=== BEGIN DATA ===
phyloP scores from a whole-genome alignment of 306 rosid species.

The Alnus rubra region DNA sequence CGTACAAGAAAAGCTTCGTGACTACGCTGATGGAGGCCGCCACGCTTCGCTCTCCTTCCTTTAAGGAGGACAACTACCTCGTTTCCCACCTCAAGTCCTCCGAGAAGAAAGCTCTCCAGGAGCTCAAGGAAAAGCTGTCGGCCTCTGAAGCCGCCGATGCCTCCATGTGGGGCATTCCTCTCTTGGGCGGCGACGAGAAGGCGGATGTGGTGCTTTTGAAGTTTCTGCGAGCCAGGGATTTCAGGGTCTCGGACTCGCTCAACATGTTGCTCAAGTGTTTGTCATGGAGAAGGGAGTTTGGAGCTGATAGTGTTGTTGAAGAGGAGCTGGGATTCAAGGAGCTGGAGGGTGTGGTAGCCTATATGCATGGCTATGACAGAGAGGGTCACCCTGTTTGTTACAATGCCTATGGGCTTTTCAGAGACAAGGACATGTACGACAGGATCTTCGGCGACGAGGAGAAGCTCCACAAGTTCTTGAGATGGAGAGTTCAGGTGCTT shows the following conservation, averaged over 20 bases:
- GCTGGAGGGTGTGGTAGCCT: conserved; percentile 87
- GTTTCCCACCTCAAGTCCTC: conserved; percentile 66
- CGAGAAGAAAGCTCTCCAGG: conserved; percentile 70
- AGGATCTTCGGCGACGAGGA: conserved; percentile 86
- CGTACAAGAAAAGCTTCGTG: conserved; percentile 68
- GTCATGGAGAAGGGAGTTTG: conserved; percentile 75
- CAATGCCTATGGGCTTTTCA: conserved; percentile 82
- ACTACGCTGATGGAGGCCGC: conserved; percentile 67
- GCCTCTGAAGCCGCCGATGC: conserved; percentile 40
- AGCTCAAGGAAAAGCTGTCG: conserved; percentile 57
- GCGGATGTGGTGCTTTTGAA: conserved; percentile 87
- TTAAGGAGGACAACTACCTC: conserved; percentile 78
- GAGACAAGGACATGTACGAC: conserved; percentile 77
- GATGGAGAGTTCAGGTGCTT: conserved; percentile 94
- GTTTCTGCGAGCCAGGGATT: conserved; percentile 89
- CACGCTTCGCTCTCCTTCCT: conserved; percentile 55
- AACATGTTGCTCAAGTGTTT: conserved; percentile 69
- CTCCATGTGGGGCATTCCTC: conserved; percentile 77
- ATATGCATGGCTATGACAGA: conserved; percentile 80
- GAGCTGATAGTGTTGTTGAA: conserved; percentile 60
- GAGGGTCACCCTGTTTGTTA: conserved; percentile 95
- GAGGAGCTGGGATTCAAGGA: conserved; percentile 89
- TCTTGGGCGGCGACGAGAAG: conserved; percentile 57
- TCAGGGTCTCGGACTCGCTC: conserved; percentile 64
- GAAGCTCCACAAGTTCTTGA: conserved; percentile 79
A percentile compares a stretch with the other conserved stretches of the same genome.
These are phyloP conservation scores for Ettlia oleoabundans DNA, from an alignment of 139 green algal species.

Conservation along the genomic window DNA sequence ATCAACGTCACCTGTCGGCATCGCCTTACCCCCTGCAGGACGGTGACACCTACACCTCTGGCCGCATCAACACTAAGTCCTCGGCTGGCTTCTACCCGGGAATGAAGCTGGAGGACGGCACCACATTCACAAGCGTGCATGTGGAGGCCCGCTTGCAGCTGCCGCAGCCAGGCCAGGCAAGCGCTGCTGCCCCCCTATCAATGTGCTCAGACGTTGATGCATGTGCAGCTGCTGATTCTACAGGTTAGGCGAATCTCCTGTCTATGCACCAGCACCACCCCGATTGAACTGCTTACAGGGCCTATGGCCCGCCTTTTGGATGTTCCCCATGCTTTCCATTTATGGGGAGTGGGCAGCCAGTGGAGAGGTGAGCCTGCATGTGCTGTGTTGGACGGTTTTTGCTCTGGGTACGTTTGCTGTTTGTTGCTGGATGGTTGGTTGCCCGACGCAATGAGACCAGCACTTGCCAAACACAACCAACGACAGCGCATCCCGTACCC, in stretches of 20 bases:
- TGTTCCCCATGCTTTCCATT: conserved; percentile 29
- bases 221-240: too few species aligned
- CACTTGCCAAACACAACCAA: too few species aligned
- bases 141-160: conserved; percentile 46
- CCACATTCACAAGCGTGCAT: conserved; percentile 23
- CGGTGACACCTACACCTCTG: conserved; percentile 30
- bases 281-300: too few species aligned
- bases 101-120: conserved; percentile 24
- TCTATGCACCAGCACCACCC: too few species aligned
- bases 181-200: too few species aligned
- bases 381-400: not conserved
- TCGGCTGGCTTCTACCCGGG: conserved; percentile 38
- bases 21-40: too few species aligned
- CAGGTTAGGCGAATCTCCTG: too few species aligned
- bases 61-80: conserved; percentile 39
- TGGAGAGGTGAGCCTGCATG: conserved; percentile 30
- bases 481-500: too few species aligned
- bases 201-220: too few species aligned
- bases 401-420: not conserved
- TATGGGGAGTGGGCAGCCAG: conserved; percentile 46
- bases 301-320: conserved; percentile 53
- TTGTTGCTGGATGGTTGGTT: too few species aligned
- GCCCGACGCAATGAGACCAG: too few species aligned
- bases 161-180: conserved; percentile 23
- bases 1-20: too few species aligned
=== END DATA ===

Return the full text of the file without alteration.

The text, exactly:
phyloP scores from a whole-genome alignment of 306 rosid species.

The Alnus rubra region DNA sequence CGTACAAGAAAAGCTTCGTGACTACGCTGATGGAGGCCGCCACGCTTCGCTCTCCTTCCTTTAAGGAGGACAACTACCTCGTTTCCCACCTCAAGTCCTCCGAGAAGAAAGCTCTCCAGGAGCTCAAGGAAAAGCTGTCGGCCTCTGAAGCCGCCGATGCCTCCATGTGGGGCATTCCTCTCTTGGGCGGCGACGAGAAGGCGGATGTGGTGCTTTTGAAGTTTCTGCGAGCCAGGGATTTCAGGGTCTCGGACTCGCTCAACATGTTGCTCAAGTGTTTGTCATGGAGAAGGGAGTTTGGAGCTGATAGTGTTGTTGAAGAGGAGCTGGGATTCAAGGAGCTGGAGGGTGTGGTAGCCTATATGCATGGCTATGACAGAGAGGGTCACCCTGTTTGTTACAATGCCTATGGGCTTTTCAGAGACAAGGACATGTACGACAGGATCTTCGGCGACGAGGAGAAGCTCCACAAGTTCTTGAGATGGAGAGTTCAGGTGCTT shows the following conservation, averaged over 20 bases:
- GCTGGAGGGTGTGGTAGCCT: conserved; percentile 87
- GTTTCCCACCTCAAGTCCTC: conserved; percentile 66
- CGAGAAGAAAGCTCTCCAGG: conserved; percentile 70
- AGGATCTTCGGCGACGAGGA: conserved; percentile 86
- CGTACAAGAAAAGCTTCGTG: conserved; percentile 68
- GTCATGGAGAAGGGAGTTTG: conserved; percentile 75
- CAATGCCTATGGGCTTTTCA: conserved; percentile 82
- ACTACGCTGATGGAGGCCGC: conserved; percentile 67
- GCCTCTGAAGCCGCCGATGC: conserved; percentile 40
- AGCTCAAGGAAAAGCTGTCG: conserved; percentile 57
- GCGGATGTGGTGCTTTTGAA: conserved; percentile 87
- TTAAGGAGGACAACTACCTC: conserved; percentile 78
- GAGACAAGGACATGTACGAC: conserved; percentile 77
- GATGGAGAGTTCAGGTGCTT: conserved; percentile 94
- GTTTCTGCGAGCCAGGGATT: conserved; percentile 89
- CACGCTTCGCTCTCCTTCCT: conserved; percentile 55
- AACATGTTGCTCAAGTGTTT: conserved; percentile 69
- CTCCATGTGGGGCATTCCTC: conserved; percentile 77
- ATATGCATGGCTATGACAGA: conserved; percentile 80
- GAGCTGATAGTGTTGTTGAA: conserved; percentile 60
- GAGGGTCACCCTGTTTGTTA: conserved; percentile 95
- GAGGAGCTGGGATTCAAGGA: conserved; percentile 89
- TCTTGGGCGGCGACGAGAAG: conserved; percentile 57
- TCAGGGTCTCGGACTCGCTC: conserved; percentile 64
- GAAGCTCCACAAGTTCTTGA: conserved; percentile 79
A percentile compares a stretch with the other conserved stretches of the same genome.
These are phyloP conservation scores for Ettlia oleoabundans DNA, from an alignment of 139 green algal species.

Conservation along the genomic window DNA sequence ATCAACGTCACCTGTCGGCATCGCCTTACCCCCTGCAGGACGGTGACACCTACACCTCTGGCCGCATCAACACTAAGTCCTCGGCTGGCTTCTACCCGGGAATGAAGCTGGAGGACGGCACCACATTCACAAGCGTGCATGTGGAGGCCCGCTTGCAGCTGCCGCAGCCAGGCCAGGCAAGCGCTGCTGCCCCCCTATCAATGTGCTCAGACGTTGATGCATGTGCAGCTGCTGATTCTACAGGTTAGGCGAATCTCCTGTCTATGCACCAGCACCACCCCGATTGAACTGCTTACAGGGCCTATGGCCCGCCTTTTGGATGTTCCCCATGCTTTCCATTTATGGGGAGTGGGCAGCCAGTGGAGAGGTGAGCCTGCATGTGCTGTGTTGGACGGTTTTTGCTCTGGGTACGTTTGCTGTTTGTTGCTGGATGGTTGGTTGCCCGACGCAATGAGACCAGCACTTGCCAAACACAACCAACGACAGCGCATCCCGTACCC, in stretches of 20 bases:
- TGTTCCCCATGCTTTCCATT: conserved; percentile 29
- bases 221-240: too few species aligned
- CACTTGCCAAACACAACCAA: too few species aligned
- bases 141-160: conserved; percentile 46
- CCACATTCACAAGCGTGCAT: conserved; percentile 23
- CGGTGACACCTACACCTCTG: conserved; percentile 30
- bases 281-300: too few species aligned
- bases 101-120: conserved; percentile 24
- TCTATGCACCAGCACCACCC: too few species aligned
- bases 181-200: too few species aligned
- bases 381-400: not conserved
- TCGGCTGGCTTCTACCCGGG: conserved; percentile 38
- bases 21-40: too few species aligned
- CAGGTTAGGCGAATCTCCTG: too few species aligned
- bases 61-80: conserved; percentile 39
- TGGAGAGGTGAGCCTGCATG: conserved; percentile 30
- bases 481-500: too few species aligned
- bases 201-220: too few species aligned
- bases 401-420: not conserved
- TATGGGGAGTGGGCAGCCAG: conserved; percentile 46
- bases 301-320: conserved; percentile 53
- TTGTTGCTGGATGGTTGGTT: too few species aligned
- GCCCGACGCAATGAGACCAG: too few species aligned
- bases 161-180: conserved; percentile 23
- bases 1-20: too few species aligned